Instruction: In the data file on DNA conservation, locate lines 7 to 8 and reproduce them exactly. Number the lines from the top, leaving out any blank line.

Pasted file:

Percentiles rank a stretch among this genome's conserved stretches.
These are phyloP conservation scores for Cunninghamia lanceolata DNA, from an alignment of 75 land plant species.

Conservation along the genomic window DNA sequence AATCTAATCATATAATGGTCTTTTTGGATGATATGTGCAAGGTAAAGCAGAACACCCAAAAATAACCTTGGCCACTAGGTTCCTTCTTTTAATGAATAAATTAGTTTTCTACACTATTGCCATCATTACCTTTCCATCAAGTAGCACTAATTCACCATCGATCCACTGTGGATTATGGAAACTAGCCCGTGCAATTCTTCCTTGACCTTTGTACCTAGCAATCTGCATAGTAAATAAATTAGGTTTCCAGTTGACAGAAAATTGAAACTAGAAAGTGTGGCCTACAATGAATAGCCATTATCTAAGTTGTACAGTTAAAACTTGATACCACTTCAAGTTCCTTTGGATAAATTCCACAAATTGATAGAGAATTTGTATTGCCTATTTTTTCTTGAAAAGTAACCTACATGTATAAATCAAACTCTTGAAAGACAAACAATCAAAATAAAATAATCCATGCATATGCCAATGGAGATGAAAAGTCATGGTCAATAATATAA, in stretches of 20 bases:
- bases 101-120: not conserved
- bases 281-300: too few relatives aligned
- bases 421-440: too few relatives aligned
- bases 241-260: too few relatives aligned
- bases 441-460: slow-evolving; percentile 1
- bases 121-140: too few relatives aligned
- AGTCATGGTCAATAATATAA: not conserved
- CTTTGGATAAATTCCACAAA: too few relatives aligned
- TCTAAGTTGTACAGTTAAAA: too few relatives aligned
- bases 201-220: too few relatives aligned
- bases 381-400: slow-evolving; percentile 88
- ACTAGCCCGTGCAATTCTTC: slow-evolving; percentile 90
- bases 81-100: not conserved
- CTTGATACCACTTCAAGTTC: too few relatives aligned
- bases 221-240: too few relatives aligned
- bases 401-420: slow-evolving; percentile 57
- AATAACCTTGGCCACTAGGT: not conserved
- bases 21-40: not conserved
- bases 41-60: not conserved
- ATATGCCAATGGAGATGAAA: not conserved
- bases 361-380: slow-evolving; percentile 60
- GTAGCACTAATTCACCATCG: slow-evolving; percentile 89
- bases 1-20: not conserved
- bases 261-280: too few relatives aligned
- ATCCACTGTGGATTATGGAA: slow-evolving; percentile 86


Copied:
- bases 241-260: too few relatives aligned
- bases 441-460: slow-evolving; percentile 1